According to an official at a plague hospital in Madagascar, there are fears that “black death” may spread due to infected fugitives, i.e. patients with plague escaping hospital and refusing medical assistance. Even if it may sound funny, it appears like patients are terrified of needles and they’re not used to hospital treatment, hence they’re running away.
The chief of medicine at at the Central Anti-Plague Hospital in Ambohimindra, Madagascar, described how security guards are now tasked with keeping plague patients in and making sure the newly arrived are following safety procedures, besides their regular job. The deputy representative of UNICEF, Jean Benoit Manhes respectively, was quoted as saying for the Irish Times:
“Some escaped because they’re afraid of needles. People here are not used to the hospital.The problem of plague is not just a medical response. You can have hospitals but if people don’t come it isn’t enough.”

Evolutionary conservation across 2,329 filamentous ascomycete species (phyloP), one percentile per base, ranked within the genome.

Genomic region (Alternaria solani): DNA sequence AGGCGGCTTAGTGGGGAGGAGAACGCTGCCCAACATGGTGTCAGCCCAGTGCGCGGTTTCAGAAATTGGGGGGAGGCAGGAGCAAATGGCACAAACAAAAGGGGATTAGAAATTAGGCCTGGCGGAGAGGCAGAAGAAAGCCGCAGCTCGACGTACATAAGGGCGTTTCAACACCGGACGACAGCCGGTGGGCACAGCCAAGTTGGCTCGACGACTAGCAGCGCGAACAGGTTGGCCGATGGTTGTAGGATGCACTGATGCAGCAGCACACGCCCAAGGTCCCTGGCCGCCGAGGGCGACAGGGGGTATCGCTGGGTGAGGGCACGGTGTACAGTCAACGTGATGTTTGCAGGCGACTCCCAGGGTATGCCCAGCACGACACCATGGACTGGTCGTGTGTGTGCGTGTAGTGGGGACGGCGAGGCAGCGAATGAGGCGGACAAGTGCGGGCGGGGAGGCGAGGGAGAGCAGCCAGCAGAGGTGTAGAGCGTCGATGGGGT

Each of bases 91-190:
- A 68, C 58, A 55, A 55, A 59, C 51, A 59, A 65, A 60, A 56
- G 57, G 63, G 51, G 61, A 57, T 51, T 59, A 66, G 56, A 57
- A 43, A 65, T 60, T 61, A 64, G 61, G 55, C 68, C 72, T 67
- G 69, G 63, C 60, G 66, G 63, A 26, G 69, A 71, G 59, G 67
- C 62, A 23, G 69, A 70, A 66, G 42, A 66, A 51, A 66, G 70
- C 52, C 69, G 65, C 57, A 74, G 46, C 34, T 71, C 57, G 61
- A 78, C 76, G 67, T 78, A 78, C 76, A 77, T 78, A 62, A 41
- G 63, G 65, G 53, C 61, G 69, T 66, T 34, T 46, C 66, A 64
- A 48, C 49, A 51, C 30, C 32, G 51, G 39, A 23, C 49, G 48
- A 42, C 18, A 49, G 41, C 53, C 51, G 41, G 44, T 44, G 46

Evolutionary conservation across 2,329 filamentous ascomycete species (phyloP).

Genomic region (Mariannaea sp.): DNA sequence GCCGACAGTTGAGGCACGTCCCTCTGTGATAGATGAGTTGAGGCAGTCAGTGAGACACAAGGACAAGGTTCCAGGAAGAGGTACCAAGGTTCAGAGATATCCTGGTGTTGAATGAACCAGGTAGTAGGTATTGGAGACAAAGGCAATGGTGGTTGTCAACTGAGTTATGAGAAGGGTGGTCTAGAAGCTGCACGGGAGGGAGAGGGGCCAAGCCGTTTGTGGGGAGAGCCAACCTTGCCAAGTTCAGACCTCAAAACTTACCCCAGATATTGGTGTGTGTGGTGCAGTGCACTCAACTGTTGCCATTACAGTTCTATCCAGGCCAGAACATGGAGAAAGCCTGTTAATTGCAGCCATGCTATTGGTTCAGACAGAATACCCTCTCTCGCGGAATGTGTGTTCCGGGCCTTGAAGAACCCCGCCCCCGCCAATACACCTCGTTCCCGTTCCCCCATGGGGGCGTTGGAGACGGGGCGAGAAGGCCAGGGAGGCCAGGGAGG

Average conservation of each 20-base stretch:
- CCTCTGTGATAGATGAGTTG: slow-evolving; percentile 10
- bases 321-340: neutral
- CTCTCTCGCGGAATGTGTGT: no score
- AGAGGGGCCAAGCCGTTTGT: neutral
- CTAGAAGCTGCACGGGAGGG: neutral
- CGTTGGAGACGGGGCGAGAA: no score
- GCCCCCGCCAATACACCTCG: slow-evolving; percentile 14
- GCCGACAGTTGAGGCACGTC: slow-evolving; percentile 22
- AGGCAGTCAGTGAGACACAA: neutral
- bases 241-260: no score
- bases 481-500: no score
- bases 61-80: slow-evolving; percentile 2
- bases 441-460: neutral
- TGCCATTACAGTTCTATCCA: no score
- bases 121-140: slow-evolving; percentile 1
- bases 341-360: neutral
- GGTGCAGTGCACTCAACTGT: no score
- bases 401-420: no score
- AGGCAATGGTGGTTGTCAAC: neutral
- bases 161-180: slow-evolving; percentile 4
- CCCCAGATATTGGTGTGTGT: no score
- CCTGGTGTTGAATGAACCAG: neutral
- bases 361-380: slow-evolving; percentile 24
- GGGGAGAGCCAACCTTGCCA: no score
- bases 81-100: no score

These types of incidents further fuel health officials’ fears that the “black death” may spread even further than previously expected. The Malagasy people traditional burial tradition of digging up their dead relatives every 7 years or so also doesn’t help much with keeping the plague epidemic under control. Another thing that comes into play is that plague victims who got well after receiving medical treatment face stigma as they return to their communities. The Central Anti-Plague Hospital in Ambohimindra chief od medicine Dr Marielle Zaramisy has said:
Some people are ashamed once they get out of here.They don’t know can they go out at night, they don’t want to tell their boss because he won’t hug them anymore.”
The Madagascar officials already told people to stop carrying out their burial tradition, which consists of digging up dead relatives, turning the bones with families “cleaning” the remains, then re-wrapping/reburying them while other members of the family perform a ritual dance. The risk is that plague bacteria may still be alive in those corpses and can infect the living.